Informal social support and depression among african american men who have sex with men

Cui Yang, Carl Latkin, Karin Tobin, Jocelyn Patterson, Pilgrim Spikes

Research output: Contribution to journalArticlepeer-review

Abstract

Men who have sex with men (MSM) experience greater mental health problems as compared with heterosexual populations. Informal social support plays a critical role in emotional well-being. The primary goal of this article is to examine the relationship between depressive symptoms and received social support from family, friends, and sex partners within the social network from a sample of 188 African American MSM in Baltimore, Maryland. We found that receiving emotional support from a family member or a sex partner was associated with reduced odds of having depressive symptoms. Receiving financial support from a family member or a friend was associated with increased odds of having depressive symptoms. The results suggest the importance of emotional support provided by family and sex partner in mental health and the potential value of training African American MSM in skills to enhance the quality of the relationships.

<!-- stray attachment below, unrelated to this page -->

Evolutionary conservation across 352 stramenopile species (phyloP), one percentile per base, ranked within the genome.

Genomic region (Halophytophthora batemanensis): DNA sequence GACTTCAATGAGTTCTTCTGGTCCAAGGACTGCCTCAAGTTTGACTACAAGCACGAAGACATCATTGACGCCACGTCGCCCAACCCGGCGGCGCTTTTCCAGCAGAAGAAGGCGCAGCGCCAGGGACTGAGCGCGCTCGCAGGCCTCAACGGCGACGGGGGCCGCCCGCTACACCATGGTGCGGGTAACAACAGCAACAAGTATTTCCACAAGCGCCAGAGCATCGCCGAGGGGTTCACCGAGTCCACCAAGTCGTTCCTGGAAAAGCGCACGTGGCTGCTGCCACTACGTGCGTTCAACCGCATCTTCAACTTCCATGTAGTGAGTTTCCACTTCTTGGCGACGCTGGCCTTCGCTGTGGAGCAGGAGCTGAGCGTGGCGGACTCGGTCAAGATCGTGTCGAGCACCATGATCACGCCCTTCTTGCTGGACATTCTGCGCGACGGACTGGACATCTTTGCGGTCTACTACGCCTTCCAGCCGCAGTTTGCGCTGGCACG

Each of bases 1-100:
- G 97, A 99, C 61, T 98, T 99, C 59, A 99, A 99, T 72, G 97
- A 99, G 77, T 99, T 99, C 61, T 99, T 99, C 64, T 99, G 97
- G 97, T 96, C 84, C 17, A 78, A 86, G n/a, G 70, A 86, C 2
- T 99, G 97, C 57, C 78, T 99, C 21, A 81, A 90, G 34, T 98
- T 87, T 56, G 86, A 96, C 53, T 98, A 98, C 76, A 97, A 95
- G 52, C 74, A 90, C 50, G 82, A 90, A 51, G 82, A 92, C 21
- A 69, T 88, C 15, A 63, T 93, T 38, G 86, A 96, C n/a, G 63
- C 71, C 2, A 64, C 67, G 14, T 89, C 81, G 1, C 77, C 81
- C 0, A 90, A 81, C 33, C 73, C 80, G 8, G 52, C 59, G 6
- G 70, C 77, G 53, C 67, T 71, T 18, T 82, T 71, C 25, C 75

Original languageEnglish (US)
Pages (from-to)435-445
Number of pages11
JournalJournal of community psychology
Volume41
Issue number4
DOIs
StatePublished - May 2013

ASJC Scopus subject areas

  • Social Psychology

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